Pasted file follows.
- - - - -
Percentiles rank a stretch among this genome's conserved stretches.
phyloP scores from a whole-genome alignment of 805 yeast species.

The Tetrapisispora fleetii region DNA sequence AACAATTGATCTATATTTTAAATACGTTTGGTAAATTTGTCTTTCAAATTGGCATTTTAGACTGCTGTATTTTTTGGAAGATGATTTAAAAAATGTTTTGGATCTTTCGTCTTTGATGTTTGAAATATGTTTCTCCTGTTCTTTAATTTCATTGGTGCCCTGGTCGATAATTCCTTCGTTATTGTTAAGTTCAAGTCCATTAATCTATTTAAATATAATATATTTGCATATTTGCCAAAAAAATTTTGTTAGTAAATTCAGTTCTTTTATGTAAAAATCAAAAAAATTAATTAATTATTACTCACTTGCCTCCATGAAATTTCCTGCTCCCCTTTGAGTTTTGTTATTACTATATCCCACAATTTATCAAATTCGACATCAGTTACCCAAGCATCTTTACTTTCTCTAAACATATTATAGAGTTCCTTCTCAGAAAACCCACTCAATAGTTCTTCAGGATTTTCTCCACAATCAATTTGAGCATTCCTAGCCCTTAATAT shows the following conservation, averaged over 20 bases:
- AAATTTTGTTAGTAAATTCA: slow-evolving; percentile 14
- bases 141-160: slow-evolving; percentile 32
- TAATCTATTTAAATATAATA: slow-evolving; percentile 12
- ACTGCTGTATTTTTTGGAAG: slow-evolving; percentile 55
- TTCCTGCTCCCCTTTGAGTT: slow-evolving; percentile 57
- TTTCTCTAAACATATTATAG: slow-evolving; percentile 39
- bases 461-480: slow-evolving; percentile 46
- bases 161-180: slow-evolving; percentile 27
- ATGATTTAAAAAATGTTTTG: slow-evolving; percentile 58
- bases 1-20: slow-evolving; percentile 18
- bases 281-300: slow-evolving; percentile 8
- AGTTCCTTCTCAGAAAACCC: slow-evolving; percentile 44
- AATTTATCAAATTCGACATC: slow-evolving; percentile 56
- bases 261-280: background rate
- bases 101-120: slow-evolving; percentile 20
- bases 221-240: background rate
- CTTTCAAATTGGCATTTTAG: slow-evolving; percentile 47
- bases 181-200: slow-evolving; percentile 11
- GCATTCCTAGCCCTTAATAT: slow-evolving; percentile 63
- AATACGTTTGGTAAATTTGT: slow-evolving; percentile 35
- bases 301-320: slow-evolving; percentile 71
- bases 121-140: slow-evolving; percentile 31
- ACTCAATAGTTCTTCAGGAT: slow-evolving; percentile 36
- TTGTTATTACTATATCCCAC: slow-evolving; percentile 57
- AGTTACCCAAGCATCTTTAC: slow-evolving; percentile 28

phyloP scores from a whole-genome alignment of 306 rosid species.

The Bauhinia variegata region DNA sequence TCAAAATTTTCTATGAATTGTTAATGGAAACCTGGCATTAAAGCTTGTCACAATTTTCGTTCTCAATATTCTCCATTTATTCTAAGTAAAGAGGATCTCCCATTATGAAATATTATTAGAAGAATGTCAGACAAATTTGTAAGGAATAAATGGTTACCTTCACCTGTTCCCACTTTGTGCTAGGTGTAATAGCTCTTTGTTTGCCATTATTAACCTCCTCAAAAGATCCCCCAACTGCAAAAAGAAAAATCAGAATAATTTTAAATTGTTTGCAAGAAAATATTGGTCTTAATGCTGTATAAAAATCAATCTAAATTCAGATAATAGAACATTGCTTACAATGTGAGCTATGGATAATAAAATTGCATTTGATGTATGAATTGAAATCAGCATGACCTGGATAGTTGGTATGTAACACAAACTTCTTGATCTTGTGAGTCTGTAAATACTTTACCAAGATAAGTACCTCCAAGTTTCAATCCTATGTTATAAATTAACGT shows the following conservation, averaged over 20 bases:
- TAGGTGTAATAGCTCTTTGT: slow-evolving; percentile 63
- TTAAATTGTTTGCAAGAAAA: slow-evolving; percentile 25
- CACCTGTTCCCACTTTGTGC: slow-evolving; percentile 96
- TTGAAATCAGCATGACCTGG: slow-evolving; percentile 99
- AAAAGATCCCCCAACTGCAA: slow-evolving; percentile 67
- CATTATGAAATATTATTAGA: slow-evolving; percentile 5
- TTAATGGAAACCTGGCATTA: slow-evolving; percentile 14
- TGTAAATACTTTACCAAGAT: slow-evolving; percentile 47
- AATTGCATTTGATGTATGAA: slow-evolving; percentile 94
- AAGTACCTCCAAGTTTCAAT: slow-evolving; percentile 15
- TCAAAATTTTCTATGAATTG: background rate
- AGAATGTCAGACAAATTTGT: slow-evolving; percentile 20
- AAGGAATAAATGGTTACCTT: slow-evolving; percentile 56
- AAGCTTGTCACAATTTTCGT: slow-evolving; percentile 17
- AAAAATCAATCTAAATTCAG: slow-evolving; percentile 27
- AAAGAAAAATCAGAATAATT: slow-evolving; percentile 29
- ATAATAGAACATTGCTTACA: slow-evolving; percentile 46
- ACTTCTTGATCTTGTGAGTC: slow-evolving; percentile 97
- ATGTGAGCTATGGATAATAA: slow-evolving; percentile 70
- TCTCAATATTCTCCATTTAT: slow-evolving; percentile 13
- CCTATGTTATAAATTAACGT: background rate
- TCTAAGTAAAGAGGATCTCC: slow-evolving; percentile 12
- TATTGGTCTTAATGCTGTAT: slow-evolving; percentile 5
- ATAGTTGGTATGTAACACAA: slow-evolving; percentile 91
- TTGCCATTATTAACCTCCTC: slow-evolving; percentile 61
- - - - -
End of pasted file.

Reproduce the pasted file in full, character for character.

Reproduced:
Percentiles rank a stretch among this genome's conserved stretches.
phyloP scores from a whole-genome alignment of 805 yeast species.

The Tetrapisispora fleetii region DNA sequence AACAATTGATCTATATTTTAAATACGTTTGGTAAATTTGTCTTTCAAATTGGCATTTTAGACTGCTGTATTTTTTGGAAGATGATTTAAAAAATGTTTTGGATCTTTCGTCTTTGATGTTTGAAATATGTTTCTCCTGTTCTTTAATTTCATTGGTGCCCTGGTCGATAATTCCTTCGTTATTGTTAAGTTCAAGTCCATTAATCTATTTAAATATAATATATTTGCATATTTGCCAAAAAAATTTTGTTAGTAAATTCAGTTCTTTTATGTAAAAATCAAAAAAATTAATTAATTATTACTCACTTGCCTCCATGAAATTTCCTGCTCCCCTTTGAGTTTTGTTATTACTATATCCCACAATTTATCAAATTCGACATCAGTTACCCAAGCATCTTTACTTTCTCTAAACATATTATAGAGTTCCTTCTCAGAAAACCCACTCAATAGTTCTTCAGGATTTTCTCCACAATCAATTTGAGCATTCCTAGCCCTTAATAT shows the following conservation, averaged over 20 bases:
- AAATTTTGTTAGTAAATTCA: slow-evolving; percentile 14
- bases 141-160: slow-evolving; percentile 32
- TAATCTATTTAAATATAATA: slow-evolving; percentile 12
- ACTGCTGTATTTTTTGGAAG: slow-evolving; percentile 55
- TTCCTGCTCCCCTTTGAGTT: slow-evolving; percentile 57
- TTTCTCTAAACATATTATAG: slow-evolving; percentile 39
- bases 461-480: slow-evolving; percentile 46
- bases 161-180: slow-evolving; percentile 27
- ATGATTTAAAAAATGTTTTG: slow-evolving; percentile 58
- bases 1-20: slow-evolving; percentile 18
- bases 281-300: slow-evolving; percentile 8
- AGTTCCTTCTCAGAAAACCC: slow-evolving; percentile 44
- AATTTATCAAATTCGACATC: slow-evolving; percentile 56
- bases 261-280: background rate
- bases 101-120: slow-evolving; percentile 20
- bases 221-240: background rate
- CTTTCAAATTGGCATTTTAG: slow-evolving; percentile 47
- bases 181-200: slow-evolving; percentile 11
- GCATTCCTAGCCCTTAATAT: slow-evolving; percentile 63
- AATACGTTTGGTAAATTTGT: slow-evolving; percentile 35
- bases 301-320: slow-evolving; percentile 71
- bases 121-140: slow-evolving; percentile 31
- ACTCAATAGTTCTTCAGGAT: slow-evolving; percentile 36
- TTGTTATTACTATATCCCAC: slow-evolving; percentile 57
- AGTTACCCAAGCATCTTTAC: slow-evolving; percentile 28

phyloP scores from a whole-genome alignment of 306 rosid species.

The Bauhinia variegata region DNA sequence TCAAAATTTTCTATGAATTGTTAATGGAAACCTGGCATTAAAGCTTGTCACAATTTTCGTTCTCAATATTCTCCATTTATTCTAAGTAAAGAGGATCTCCCATTATGAAATATTATTAGAAGAATGTCAGACAAATTTGTAAGGAATAAATGGTTACCTTCACCTGTTCCCACTTTGTGCTAGGTGTAATAGCTCTTTGTTTGCCATTATTAACCTCCTCAAAAGATCCCCCAACTGCAAAAAGAAAAATCAGAATAATTTTAAATTGTTTGCAAGAAAATATTGGTCTTAATGCTGTATAAAAATCAATCTAAATTCAGATAATAGAACATTGCTTACAATGTGAGCTATGGATAATAAAATTGCATTTGATGTATGAATTGAAATCAGCATGACCTGGATAGTTGGTATGTAACACAAACTTCTTGATCTTGTGAGTCTGTAAATACTTTACCAAGATAAGTACCTCCAAGTTTCAATCCTATGTTATAAATTAACGT shows the following conservation, averaged over 20 bases:
- TAGGTGTAATAGCTCTTTGT: slow-evolving; percentile 63
- TTAAATTGTTTGCAAGAAAA: slow-evolving; percentile 25
- CACCTGTTCCCACTTTGTGC: slow-evolving; percentile 96
- TTGAAATCAGCATGACCTGG: slow-evolving; percentile 99
- AAAAGATCCCCCAACTGCAA: slow-evolving; percentile 67
- CATTATGAAATATTATTAGA: slow-evolving; percentile 5
- TTAATGGAAACCTGGCATTA: slow-evolving; percentile 14
- TGTAAATACTTTACCAAGAT: slow-evolving; percentile 47
- AATTGCATTTGATGTATGAA: slow-evolving; percentile 94
- AAGTACCTCCAAGTTTCAAT: slow-evolving; percentile 15
- TCAAAATTTTCTATGAATTG: background rate
- AGAATGTCAGACAAATTTGT: slow-evolving; percentile 20
- AAGGAATAAATGGTTACCTT: slow-evolving; percentile 56
- AAGCTTGTCACAATTTTCGT: slow-evolving; percentile 17
- AAAAATCAATCTAAATTCAG: slow-evolving; percentile 27
- AAAGAAAAATCAGAATAATT: slow-evolving; percentile 29
- ATAATAGAACATTGCTTACA: slow-evolving; percentile 46
- ACTTCTTGATCTTGTGAGTC: slow-evolving; percentile 97
- ATGTGAGCTATGGATAATAA: slow-evolving; percentile 70
- TCTCAATATTCTCCATTTAT: slow-evolving; percentile 13
- CCTATGTTATAAATTAACGT: background rate
- TCTAAGTAAAGAGGATCTCC: slow-evolving; percentile 12
- TATTGGTCTTAATGCTGTAT: slow-evolving; percentile 5
- ATAGTTGGTATGTAACACAA: slow-evolving; percentile 91
- TTGCCATTATTAACCTCCTC: slow-evolving; percentile 61